This Is Why Everyone Gets So Excited About Free Food At Work

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Ever wondered why you are so interested in those stale doughnuts in the break room, the mystery-meat-on-a-stick samples at the grocery store, or the less-than-appetizing leftovers from that catered work lunch? Despite 25 years working in the culinary industry, I’m still curious. And I’ve seen it all: Customers eating bits of bread meant for testing olive oil; legions of farmers’ market patrons attempting to turn tasters of fruit into a full meal; and double-dippers, dribblers, and “don’t like this, think I’ll put it back” types who have contaminated countless jars of sample jams. No doubt about it, Homo sapiens love free food. The question is, why?

So when Zoe Bain, Refinery29’s food editor, asked if I wanted to write a piece about “why we all go totally bonkers over free food,” my response was a resounding yes. One too many catered lunches at the R29 offices had left Bain puzzled.

“When there’s free food around, we suddenly don’t want our nicely packed lunches anymore,” she said. Even worse, she lamented, “After a catered meeting is finished and the leftovers are opened up to the rest of the office, it turns into a competition of who can get their hands on the freebies first. Everyone gets nervous that if they’re not standing right there, nothing will be left.”

One of the things I find curious about freeloading behavior is our tendency to eat things that we’d never consume if they weren't free. Anyone who’s ever done a few laps around Trader Joe’s, Whole Foods, or Costco just for the samples knows what I’m talking about. To get to the bottom of this age-old phenomenon, I reached out to a number of psychologists and anthropologists who specialize in food-related research. My first question: Could there be an evolutionary explanation?

“In general, I’d be very careful about assigning an evolutionary value to something like the desire for free food,” says Dr. Richard Wilk, professor of anthropology and co-director of the Indiana University Food Institute. “Through two or three million years of human evolution, all food was free. The only differences were in how much time, effort, or danger were involved in getting that food. Almost every human culture studied by anthropologists has an elaborate set of rules about how food is divided, which means that people never grab food, but instead set about sharing it.”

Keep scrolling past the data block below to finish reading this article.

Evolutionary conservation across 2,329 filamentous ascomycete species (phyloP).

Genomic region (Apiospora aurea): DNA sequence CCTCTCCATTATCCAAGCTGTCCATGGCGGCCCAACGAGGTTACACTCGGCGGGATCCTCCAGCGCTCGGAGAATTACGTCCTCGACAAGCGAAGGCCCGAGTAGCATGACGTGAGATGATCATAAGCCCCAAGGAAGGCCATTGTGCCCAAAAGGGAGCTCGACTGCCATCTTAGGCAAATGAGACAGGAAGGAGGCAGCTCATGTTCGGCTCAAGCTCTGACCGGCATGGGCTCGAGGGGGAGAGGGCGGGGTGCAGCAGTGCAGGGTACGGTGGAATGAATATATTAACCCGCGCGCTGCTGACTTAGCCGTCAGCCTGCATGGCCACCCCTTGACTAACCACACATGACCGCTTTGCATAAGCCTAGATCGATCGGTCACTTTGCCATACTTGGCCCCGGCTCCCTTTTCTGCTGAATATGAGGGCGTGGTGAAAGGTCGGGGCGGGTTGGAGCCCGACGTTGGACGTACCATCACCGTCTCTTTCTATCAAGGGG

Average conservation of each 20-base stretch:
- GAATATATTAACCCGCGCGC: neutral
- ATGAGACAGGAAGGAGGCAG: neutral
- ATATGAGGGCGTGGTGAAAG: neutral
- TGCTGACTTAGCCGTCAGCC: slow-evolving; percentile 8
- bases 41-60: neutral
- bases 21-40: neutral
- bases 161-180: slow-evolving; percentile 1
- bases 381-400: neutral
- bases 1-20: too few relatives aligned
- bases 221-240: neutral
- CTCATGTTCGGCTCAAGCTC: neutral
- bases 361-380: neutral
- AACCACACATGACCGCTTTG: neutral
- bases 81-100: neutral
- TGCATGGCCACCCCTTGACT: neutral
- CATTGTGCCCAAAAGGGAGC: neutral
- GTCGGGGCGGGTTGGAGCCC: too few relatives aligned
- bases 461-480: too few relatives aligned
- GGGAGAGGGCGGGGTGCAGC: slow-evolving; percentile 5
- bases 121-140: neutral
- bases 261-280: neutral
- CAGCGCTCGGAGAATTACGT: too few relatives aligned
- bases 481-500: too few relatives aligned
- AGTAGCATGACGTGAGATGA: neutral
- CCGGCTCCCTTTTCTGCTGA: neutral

While I think the mother of my ex-boyfriend would disagree with Wilk — the youngest of five siblings, she’s fond of saying if you didn’t eat fast in her house, you didn’t eat at all — his sentiments are echoed by Dr. Amy K. McLennan, a research associate at the University of Oxford.

“In some instances — if governments are giving away ‘free’ food, to, say, starving populations, then the food might instead be treated with suspicion or disdain,” she notes. “But in some societies, sharing food forms a bond between giver and receiver. For example, in the Pacific island nation of Nauru, in pre-colonial times, one way to cope with extended food shortage was to keep preserved fruit in the home. The reason people wouldn’t loot it was because of the social norms and customs that governed keeping, sharing, and distributing food over time. In the same society today, with a more dominant food-anytime-and-everywhere culture, people have to work hard to keep their food hidden, so it’s not taken. If we live in a culture that values getting things at no cost, then you can expect people to go for free samples of pretty much anything.”

Economics may also play a role in our metaphorical hunger for free food. Says Dr. Susan D. Blum, professor of anthropology at the University of Notre Dame, “I think it has to do with the way the idea of ‘free’ has been socialized and the notions of capitalism that give value to something that’s otherwise assigned a monetary cost. In the U.S., we’ve divorced hunger from consumption and there are many other factors affecting appetite.” For anyone who’s ever worked in a restaurant, those words ring all too true. It’s hard to pass up what’s right in front of you, especially when it’s food you couldn’t afford on your own dime.

But maybe the simplest explanation is that we all love getting something for nothing, no matter what our socioeconomic class. It’s possible we also like the feeling of getting away with something.

Explains Dr. Merry White, a professor of anthropology at Boston University, “Food came ‘free’ from the mother’s breast and within the family; most middle- and upper-class children aren’t considering much where their food comes from — it’s mostly ‘free.’ So getting ‘food for free’ has a visceral memory. But then there are twisted, sneaky adult feelings that come into play. Food on airplanes? It used to be ‘free’ and now if you get a bag of pretzels. You’re inordinately grateful: free food!”

That gratitude, while not applicable to unmanned samples found at the grocery store, is key when it comes to trying freebies proffered by farmers’ market or other vendors (speaking from years of experience). Selling direct-to-consumer is the ideal for farmers and food artisans. It’s important to meet the people who grow and raise our food as well as the people who consume it.

As Dr. White points out, “As humans, we’re also looking for relationships, connections, and as an anthropologist, I consider sociocultural Japanese depachika (department store food halls), there are many stalls with samples. But there’s a code: you don’t just graze, you ask questions, get engaged with the maker. Food for free shouldn’t be anonymous.”

So the next time you’re tempted to race your officemates to what’s left of the morning meeting’s breakfast buffet or nab more than your share of potato chips from the sample bowl at the store, don’t feel bad — it’s human nature.

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